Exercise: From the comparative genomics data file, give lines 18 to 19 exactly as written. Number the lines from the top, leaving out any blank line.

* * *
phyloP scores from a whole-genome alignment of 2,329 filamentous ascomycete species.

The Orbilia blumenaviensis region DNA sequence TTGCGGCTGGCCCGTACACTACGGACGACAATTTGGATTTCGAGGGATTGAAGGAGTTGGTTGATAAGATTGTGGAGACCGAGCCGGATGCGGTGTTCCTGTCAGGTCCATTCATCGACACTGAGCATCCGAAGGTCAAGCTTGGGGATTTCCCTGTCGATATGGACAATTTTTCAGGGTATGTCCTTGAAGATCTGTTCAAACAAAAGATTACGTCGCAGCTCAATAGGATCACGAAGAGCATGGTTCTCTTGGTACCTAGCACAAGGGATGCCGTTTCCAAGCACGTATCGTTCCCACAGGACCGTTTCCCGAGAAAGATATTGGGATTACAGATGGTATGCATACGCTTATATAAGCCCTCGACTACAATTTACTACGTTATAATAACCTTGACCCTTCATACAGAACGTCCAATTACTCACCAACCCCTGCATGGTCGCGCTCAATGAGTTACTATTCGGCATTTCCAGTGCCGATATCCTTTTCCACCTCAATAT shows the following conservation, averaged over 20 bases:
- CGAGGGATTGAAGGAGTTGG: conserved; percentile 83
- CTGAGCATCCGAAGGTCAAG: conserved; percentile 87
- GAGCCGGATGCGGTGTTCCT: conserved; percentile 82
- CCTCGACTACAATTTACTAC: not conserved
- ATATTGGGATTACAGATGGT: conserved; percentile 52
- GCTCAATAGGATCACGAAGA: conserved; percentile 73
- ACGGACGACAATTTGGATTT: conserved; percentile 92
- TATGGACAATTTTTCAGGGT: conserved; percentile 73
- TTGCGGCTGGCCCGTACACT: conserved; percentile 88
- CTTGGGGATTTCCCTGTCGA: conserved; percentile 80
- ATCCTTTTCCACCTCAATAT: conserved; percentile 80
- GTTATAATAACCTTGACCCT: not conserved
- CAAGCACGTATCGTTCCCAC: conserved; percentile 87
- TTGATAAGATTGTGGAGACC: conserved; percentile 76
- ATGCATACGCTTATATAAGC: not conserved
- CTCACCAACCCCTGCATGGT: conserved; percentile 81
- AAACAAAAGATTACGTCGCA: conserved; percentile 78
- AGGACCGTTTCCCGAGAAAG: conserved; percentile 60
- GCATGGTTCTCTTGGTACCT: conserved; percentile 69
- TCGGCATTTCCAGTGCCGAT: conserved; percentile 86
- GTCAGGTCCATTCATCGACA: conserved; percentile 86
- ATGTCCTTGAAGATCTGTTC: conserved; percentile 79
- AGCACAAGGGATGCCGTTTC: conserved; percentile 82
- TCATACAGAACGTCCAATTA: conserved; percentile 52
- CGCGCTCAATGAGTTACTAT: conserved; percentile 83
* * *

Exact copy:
- CTCACCAACCCCTGCATGGT: conserved; percentile 81
- AAACAAAAGATTACGTCGCA: conserved; percentile 78